Spays and Neuters

Whether you have a new pet, have recently adopted, or have a senior pet that has not been fixed, a spay/ neuter is one of the most important health decisions a pet owner can make. There are not only long term health benefits to this procedure, but a defined, measurable solution to a worldwide issue we face in regards to animal overpopulation.

Animal shelters all across the country are faced with the huge burden of providing temporary homes for unplanned and unwanted litters. The American Humane Association cites that "approximately 3.7 million animals are euthanized at shelters each year, due to the sheer fact that there are not enough willing adopters."

When you choose to spay or neuter your pet, you help reduce the likelihood of an unplanned litter which in time will reduce the amount of unwanted pets throughout our country.

Female pets undergoing a spay should have this procedure done prior to their first heat and preferably before six months of age. They will usually spend one night with us.

Males undergoing a neuter should have this surgery performed prior to seven months of age. Your pet may be able to return home the same day or may need to stay overnight.

Surgical patients should not have food for the twelve hours preceding their surgery.

ASPCA lists the Top 10 Reasons to Spay or Neuter Your Pet

  1. Your female pet will live a longer, healthier life - Spaying helps prevent uterine infections and breast cancer, which is fatal in about 50 percent of dogs and 90 percent of cats. Spaying your pet before her first heat offers the best protection from these diseases.
  2. Neutering provides major health benefits for your male - Besides preventing unwanted litters, neutering your male companion prevents testicular cancer, if done before six months of age.
  3. Your spayed female won't go into heat - While cycles can vary, female felines usually go into heat four to five days every three weeks during breeding season. In an effort to advertise for mates, they'll yowl and urinate more frequently????????sometimes all over the house!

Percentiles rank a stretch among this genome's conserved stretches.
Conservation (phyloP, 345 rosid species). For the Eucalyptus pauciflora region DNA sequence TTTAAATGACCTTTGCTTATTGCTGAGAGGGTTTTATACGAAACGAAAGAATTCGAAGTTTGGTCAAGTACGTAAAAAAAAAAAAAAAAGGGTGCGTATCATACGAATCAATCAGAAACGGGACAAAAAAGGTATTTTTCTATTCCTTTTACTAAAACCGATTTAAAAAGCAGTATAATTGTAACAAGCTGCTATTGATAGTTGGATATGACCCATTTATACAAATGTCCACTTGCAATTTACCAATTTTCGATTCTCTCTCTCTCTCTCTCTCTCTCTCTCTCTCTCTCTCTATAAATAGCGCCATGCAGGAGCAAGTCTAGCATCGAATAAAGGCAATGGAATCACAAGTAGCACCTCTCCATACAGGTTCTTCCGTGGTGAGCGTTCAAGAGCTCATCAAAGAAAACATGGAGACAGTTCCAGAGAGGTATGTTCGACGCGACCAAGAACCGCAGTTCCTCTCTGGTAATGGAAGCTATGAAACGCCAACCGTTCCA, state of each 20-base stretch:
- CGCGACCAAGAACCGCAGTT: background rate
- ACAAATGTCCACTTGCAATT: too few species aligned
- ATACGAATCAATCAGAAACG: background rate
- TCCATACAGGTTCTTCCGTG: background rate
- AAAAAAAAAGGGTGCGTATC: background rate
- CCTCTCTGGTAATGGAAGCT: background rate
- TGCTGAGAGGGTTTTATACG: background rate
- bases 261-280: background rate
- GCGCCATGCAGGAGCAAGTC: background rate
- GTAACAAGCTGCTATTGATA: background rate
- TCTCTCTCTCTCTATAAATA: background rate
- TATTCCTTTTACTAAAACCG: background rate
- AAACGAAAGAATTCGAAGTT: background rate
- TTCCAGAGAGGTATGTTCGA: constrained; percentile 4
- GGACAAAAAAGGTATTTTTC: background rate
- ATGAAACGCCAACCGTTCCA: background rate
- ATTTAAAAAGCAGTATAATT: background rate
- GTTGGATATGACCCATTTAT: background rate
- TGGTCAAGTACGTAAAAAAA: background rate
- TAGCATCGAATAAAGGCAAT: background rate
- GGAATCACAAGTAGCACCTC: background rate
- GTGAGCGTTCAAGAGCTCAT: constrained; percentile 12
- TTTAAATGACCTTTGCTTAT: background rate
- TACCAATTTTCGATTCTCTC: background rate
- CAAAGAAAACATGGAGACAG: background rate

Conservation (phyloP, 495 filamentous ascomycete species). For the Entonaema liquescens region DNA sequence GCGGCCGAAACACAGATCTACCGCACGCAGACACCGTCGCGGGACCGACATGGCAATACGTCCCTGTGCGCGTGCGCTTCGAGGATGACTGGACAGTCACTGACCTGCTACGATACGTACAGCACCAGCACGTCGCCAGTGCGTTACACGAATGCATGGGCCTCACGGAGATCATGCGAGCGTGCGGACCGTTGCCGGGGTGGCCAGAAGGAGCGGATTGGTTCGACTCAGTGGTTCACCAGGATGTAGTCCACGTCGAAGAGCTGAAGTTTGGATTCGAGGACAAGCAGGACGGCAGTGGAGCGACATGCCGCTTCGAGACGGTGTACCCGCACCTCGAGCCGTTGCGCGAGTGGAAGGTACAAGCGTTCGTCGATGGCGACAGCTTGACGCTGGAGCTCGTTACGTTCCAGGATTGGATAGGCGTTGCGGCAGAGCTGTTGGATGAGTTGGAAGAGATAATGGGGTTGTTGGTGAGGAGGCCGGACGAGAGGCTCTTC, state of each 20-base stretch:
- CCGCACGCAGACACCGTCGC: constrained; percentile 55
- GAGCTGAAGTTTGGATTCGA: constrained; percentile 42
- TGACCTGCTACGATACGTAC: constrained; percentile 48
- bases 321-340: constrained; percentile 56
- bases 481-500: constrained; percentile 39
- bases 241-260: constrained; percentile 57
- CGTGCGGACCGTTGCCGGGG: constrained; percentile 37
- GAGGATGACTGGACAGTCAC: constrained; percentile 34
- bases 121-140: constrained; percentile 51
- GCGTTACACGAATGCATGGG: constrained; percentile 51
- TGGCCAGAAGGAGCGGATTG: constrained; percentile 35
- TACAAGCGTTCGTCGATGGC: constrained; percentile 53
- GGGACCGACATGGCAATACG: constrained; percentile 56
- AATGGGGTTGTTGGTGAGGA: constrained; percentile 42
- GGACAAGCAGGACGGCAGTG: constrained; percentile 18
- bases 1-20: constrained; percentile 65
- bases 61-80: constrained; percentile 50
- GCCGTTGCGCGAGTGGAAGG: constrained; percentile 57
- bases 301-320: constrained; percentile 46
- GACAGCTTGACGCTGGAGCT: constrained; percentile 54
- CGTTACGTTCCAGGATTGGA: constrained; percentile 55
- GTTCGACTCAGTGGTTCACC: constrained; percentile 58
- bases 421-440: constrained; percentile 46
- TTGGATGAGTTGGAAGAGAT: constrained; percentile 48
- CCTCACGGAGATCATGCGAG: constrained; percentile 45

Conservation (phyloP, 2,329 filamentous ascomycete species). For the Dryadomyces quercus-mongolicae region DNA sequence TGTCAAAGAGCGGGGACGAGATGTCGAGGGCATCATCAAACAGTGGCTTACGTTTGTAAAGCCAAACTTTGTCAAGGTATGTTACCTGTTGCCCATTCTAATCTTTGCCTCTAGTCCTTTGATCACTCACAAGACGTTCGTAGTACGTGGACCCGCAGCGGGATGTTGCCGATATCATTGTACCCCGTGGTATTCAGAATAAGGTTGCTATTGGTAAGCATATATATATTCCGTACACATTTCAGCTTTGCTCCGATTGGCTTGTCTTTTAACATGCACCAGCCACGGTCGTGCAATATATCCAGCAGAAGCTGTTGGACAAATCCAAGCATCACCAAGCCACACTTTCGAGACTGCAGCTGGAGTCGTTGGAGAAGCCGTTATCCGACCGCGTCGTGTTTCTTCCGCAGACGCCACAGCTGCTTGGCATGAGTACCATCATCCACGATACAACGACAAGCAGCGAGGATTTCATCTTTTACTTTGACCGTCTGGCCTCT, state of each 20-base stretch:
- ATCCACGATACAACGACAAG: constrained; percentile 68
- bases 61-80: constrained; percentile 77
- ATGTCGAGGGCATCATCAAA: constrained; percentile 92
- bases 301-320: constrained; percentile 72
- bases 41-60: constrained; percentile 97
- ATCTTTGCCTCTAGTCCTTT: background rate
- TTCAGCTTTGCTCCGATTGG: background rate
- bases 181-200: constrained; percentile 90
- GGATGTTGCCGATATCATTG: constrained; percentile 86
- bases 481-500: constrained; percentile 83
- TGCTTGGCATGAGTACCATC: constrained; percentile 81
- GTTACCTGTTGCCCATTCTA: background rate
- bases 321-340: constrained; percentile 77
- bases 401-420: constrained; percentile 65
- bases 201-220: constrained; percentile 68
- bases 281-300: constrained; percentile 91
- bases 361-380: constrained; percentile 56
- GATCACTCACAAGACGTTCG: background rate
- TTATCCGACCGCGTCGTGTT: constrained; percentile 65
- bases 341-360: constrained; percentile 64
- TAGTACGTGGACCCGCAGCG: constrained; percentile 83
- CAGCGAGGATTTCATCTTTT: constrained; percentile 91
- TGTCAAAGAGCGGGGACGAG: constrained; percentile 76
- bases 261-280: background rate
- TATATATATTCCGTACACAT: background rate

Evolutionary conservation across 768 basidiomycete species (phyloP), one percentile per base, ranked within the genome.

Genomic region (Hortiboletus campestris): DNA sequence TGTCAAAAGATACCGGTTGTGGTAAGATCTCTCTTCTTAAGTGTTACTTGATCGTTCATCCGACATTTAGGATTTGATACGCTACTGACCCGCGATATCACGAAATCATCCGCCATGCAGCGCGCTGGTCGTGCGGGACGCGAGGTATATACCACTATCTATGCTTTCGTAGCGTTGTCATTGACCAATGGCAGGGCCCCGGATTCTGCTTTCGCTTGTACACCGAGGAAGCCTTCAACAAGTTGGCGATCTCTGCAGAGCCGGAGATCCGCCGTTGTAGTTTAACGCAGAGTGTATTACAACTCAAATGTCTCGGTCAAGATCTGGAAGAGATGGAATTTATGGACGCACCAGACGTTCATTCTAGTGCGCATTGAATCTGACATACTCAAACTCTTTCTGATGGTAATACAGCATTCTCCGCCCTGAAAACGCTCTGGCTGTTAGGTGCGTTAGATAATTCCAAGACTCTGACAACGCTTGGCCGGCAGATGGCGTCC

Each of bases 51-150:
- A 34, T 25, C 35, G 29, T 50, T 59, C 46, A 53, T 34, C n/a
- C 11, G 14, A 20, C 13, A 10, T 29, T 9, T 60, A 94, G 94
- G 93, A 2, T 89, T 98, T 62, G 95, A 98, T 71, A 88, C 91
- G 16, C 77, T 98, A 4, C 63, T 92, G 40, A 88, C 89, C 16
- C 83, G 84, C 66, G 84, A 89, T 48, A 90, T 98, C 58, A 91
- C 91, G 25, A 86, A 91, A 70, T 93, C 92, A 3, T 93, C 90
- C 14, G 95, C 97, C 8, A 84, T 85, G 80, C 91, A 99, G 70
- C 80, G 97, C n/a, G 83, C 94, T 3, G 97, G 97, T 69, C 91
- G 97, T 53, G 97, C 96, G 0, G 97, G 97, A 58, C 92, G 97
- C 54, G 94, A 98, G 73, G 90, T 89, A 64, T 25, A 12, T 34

4. Your male dog won't want to roam away from home - An intact male will do just about anything to find a mate! That includes digging his way under the fence and making like Houdini to escape from the house. And once he's free to roam, he risks injury in traffic and fights with other males.
  5. Your neutered male will be much better behaved - Neutered cats and dogs focus their attention on their human families. On the other hand, unneutered dogs and cats may mark their territory by spraying strong-smelling urine all over the house. Many aggression problems can be avoided by early neutering.
  6. Spaying or neutering will NOT make your pet fat - Don????????t use that old excuse! Lack of exercise and overfeeding will cause your pet to pack on the extra pounds????????not neutering. Your pet will remain fit and trim as long as you continue to provide exercise and monitor food intake.
  7. It is highly cost-effective - The cost of your pet's spay/neuter surgery is a lot less than the cost of having and caring for a litter. It also beats the cost of treatment when your unneutered tom escapes and gets into fights with the neighborhood stray!
  8. Spaying and neutering your pet is good for the community - Stray animals pose a real problem in many parts of the country. They can prey on wildlife, cause car accidents, damage the local fauna and frighten children. Spaying and neutering packs a powerful punch in reducing the number of animals on the streets.
  9. Your pet doesn't need to have a litter for your children to learn about the miracle of birth - Letting your pet produce offspring you have no intention of keeping is not a good lesson for your children????????especially when so many unwanted animals end up in shelters. There are tons of books and videos available to teach your children about birth in a more responsible way.
  10. Spaying and neutering helps fight pet overpopulation - Every year, millions of cats and dogs of all ages and breeds are euthanized or suffer as strays. These high numbers are the result of unplanned litters that could have been prevented by spaying or neutering.

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Spays and Neuters

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